Sermons

Summary: The primary purpose of prayer.

Prayer Events

When we pray, it is not primarily not to get things from God; although that is why many people pray. The primary purpose of prayer is to commune with God, then getting things is only a by-product. And if communion with God is the only thing there is to prayer, that would be sufficient, we would not need anything else.

Just think of the great privilege it is to commune with God; like an everyday citizen, getting an opportunity to sit down and chat casually with the President of the United States. Yet when you pray, you come into God’s presence, surrounded by the cherubim, seraphim and the many angels. You’re talking to the One who created billions of stars, and who breathed His life into the first triune Adam, and from him we all live.

When you pray, “Hallowed by thy name,” you are giving God a platform in your life by which He can manifest His glory. When you honestly make this petition, you focus your mind on the Person of God; and keep it there until you understand the greatness of who God is and what He can do for you.

You don’t pray the Lord’s Prayer to impress God with your spirituality or with your ability to pray. You first of all display God to your mind, and then; you pray “Thy kingdom come,” which is submitting to his rules of life and next your pray, “Thy will be done,” which you submit your life to Him. Therefore, prayer is ultimately and continually . . . is finally and always has been . . . our petition that His glory is manifested in you.

Therefore, God’s glory is greater than your problems that make you pray, greater than your needs that drive you to God, greater your concern that scares you, and greater than anything you want to do for God. The Lord’s Prayer begins with “Hallowed be thy name” because the most important thing in prayer is that God’s name be magnified and exalted.

True prayer begins with God’s priority when you pray “Hallowed by Thy name . . . thy kingdom come . . . thy will be done . . .”

When you pray, “Hallowed be Thy name” you do not rush into His presence to demand that God do something for you, nor are you concerned about your own ability to pray. You come into his presence recognizing who God is and what He can do for you or that He would move, or respond on your conditions.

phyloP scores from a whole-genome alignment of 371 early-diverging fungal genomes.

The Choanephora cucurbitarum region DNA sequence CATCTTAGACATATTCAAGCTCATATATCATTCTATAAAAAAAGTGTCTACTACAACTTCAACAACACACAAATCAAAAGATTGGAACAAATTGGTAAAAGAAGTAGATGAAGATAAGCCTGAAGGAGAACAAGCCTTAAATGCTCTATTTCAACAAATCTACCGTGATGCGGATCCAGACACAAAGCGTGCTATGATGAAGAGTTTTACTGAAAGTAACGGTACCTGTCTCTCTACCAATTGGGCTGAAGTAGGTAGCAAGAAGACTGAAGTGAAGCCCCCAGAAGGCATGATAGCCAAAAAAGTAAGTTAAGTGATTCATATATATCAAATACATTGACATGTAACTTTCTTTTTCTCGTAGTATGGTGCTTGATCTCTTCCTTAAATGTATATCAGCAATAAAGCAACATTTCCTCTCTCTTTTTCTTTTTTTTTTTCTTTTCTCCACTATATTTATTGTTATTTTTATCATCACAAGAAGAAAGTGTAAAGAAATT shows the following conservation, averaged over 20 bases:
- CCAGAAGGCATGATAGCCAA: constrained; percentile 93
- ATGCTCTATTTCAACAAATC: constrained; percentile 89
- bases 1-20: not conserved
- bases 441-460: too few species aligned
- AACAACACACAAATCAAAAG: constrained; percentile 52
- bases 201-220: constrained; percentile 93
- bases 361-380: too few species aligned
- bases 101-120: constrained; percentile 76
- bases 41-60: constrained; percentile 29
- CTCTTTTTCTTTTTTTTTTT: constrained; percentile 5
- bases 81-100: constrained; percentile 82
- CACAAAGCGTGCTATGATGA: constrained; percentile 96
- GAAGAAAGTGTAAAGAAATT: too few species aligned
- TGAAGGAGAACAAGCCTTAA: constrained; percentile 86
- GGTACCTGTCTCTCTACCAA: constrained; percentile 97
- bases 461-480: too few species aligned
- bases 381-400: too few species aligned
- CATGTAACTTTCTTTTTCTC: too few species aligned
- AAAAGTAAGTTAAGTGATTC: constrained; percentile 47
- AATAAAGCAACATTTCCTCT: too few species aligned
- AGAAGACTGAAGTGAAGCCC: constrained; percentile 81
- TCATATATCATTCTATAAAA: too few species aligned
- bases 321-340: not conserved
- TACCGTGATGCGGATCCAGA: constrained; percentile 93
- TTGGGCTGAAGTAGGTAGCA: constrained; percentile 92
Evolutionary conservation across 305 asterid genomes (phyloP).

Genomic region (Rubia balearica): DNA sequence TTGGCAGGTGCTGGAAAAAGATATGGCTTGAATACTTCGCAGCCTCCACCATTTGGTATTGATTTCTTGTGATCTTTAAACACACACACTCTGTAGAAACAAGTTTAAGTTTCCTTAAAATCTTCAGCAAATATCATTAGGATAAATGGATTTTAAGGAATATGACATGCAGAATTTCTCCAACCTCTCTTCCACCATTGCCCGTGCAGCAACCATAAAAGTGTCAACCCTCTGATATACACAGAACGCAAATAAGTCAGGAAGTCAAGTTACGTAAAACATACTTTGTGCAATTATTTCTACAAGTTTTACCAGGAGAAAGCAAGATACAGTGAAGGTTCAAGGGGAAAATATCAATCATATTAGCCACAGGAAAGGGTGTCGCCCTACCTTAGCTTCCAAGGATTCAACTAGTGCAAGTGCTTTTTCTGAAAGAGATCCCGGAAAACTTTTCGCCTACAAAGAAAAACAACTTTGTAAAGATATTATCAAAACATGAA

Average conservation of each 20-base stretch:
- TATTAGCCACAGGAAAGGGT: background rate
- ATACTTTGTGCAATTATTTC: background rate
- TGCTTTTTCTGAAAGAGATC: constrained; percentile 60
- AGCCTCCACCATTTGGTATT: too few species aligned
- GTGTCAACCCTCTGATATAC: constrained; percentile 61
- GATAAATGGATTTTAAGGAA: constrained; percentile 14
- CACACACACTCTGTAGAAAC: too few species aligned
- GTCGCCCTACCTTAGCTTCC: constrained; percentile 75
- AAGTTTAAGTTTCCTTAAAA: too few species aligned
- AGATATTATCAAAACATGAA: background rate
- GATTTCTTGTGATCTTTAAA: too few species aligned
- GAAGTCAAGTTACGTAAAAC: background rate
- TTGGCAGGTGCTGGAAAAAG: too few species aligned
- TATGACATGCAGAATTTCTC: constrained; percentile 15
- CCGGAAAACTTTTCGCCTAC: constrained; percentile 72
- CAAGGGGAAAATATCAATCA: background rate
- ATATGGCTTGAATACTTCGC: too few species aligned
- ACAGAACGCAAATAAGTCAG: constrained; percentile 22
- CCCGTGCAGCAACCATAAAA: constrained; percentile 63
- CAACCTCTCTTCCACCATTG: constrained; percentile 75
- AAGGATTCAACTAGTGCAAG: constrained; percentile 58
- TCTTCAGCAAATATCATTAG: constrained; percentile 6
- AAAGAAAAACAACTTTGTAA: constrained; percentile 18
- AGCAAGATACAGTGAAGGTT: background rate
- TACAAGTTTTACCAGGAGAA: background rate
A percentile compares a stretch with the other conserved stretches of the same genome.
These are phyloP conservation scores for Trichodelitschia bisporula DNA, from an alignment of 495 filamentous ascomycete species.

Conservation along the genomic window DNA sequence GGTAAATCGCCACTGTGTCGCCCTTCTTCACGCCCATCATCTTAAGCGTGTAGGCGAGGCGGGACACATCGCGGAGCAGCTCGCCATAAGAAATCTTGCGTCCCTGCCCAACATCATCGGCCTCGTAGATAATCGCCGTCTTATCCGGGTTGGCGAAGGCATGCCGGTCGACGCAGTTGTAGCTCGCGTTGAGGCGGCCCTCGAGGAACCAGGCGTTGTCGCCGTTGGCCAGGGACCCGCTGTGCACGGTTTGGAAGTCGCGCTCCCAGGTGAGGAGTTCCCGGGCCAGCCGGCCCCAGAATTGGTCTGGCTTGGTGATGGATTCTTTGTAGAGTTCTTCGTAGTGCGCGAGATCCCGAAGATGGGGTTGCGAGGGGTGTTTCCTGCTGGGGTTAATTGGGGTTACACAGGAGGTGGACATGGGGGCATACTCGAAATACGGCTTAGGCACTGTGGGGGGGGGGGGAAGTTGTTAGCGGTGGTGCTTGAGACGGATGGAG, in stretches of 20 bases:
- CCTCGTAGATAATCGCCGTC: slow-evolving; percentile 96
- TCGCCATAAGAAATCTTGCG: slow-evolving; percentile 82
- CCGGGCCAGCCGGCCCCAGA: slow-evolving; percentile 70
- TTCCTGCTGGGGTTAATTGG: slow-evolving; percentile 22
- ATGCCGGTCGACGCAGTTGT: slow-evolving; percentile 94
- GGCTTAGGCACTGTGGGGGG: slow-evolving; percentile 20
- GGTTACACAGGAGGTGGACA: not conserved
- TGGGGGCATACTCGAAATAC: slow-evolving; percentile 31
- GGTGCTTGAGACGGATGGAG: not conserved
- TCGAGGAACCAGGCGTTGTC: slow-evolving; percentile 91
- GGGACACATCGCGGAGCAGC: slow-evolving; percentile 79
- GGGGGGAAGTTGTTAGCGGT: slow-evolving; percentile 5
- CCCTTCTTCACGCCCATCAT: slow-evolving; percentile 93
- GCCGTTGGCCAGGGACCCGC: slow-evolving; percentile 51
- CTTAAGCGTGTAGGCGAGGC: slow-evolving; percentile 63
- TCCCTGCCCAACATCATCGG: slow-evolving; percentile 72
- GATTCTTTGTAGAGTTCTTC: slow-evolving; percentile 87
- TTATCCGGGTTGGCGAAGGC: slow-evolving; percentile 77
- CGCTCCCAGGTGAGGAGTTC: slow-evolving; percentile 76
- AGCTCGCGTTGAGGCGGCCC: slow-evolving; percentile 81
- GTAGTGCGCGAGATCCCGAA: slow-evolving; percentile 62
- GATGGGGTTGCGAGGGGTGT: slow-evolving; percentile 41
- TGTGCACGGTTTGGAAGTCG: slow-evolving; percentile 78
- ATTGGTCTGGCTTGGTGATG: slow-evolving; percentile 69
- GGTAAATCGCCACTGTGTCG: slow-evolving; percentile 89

When you pray, “Hallowed by Thy name” you’re not making a deal with God nor are you placing conditions for answers to prayer. Too many people say, “God I’ll stop a sin, if you answer my prayer.” Or they say, “God, I will do something good for you (like going to church or giving money) if you’ll answer my prayer. Other people try to bargain with God such as fasting to get their prayers answered, or say, “I’ll pray all day” if you’ll answer my prayer. All of these are wrong. Your prayer is a platform by which God is magnified, and His glory is put on display in your life.

When you pray, “Hallowed be thy name,” you are not making a strong “faith statement” as some who believe they can make demands on God because they have exercised the “prayer of faith” to move mountains, solve problems or demand great answers from God. Jesus said when you pray, tell God how great He is and worship Him. The purpose of prayer is to set God in His rightful place in your life.

Prayer is for God, therefore the Lord’s Prayer begins with, “Hallowed be thy name.” The first three petitions are for God that His name be hallowed, His kingdom rule in your life, and His will be done in your life.

What does God get out of your prayer? Make sure that you don’t come into the presence of God to call attention to yourself, your greatness, or even your needs. Don’t use your prayers hypocritically to show how spiritual you are in the context that Jesus warned against using prayer hypocritically to inform God of how spiritual you are. In that same context, He warned against being repetitious as though we were praying to twist God’s arm. When you rush into God’s presence with “people-centered” requests, your prayer is substandard, it should begin by hallowing God’s name.

When you begin your prayer, “Our Father” you begin on an intimate relationship, i.e. that of a father and a child. God is not angry to kill you, nor is He aloof to adore you, or is He busy to never hear you, God is not some far off deity in heaven; God is a father who can be approached. Prayer should be like a child jumping on a father’s lap and say, “I love you.”

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